The ministerial committee responsible for Israel’s coronavirus response imposed on Monday a nighttime curfew nationwide starting Wednesday, in a bid to curb the spread of the virus.
The measure will last until January 2 – and will cover Hanukkah, Christmas and New Year’s Eve, unless ministers decide otherwise based on infection rates.
While ministers accepted the National Security Council’s proposal to set potential exit points, the specifics of the curfew, including the hours it will be in force and what activities will be allowed during curfew hours, have yet to be decided.
Health Ministry Director General Chezy Levy said Tuesday that he curfew would begin at 6 or 7 p.m., “a time at which people can be at home.” He added that “in principle, the nighttime curfew will not permit any substantial movement, certainly not from one city to another or from one neighborhood to another.”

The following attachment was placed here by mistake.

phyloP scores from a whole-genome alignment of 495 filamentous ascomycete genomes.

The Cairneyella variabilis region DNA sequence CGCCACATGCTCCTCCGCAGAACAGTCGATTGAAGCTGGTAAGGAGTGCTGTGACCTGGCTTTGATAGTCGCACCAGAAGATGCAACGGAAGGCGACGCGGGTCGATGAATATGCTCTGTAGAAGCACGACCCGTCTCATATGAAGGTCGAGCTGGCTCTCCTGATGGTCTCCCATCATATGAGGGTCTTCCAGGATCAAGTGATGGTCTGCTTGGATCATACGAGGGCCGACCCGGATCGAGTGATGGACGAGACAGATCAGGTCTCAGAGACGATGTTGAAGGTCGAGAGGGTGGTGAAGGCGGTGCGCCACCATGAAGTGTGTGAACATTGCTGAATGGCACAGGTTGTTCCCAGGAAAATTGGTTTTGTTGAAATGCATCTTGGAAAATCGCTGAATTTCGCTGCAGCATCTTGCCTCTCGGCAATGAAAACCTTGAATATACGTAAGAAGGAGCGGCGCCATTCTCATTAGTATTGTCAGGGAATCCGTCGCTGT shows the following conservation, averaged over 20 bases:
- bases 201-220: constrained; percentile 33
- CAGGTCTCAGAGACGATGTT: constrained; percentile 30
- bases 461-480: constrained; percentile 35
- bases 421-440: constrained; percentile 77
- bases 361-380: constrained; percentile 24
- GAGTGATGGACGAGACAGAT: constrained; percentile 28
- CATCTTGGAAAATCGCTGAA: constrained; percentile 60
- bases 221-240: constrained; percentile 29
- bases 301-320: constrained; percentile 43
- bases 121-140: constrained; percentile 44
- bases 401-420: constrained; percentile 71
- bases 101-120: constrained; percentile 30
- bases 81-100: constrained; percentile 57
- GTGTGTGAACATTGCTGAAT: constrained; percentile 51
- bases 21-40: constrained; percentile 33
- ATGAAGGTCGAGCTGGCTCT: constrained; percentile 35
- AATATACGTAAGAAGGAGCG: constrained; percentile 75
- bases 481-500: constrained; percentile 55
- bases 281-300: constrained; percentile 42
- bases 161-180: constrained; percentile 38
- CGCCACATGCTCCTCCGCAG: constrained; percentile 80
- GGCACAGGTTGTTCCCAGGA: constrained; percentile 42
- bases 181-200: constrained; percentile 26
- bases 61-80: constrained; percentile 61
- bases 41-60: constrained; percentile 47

The NSC proposed imposing a nightly curfew nationwide between the eve of Hannukah, December 10, until December 20. If the number of new cases per day is higher than 3,500, the state would close shops and some businesses until January 2, under the proposal. If the number of new cases a day is not lower than 4,500 by January 2, the NSC proposed a full national lockdown.
The coronavirus cabinet also announced new measures on re-entering the country, conditioning home isolation on a negative coronavirus test. If Israelis are unable to present a negative COVID-19 test, they will be required to self-isolate in a state-run facility.
Israel expects to receive the first batch of Pfizer’s coronavirus vaccine on Thursday, health officials say, to coincide with an FDA hearing on approving its emergency use. Only about 200,000 doses of the vaccine are expected as part of the first delivery – enough for 100,000 people.
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Sheba Medical Center announced Monday it will vaccinate its employees in the coming weeks, according to a hospital-wide email in which the administration stressed the importance of vaccinating all staff. The email also included a survey to assess employees’ willingness to be vaccinated against the coronavirus.
Health workers are expected to be vaccinated in the first round of immunizations, along with the elderly and at-risk groups.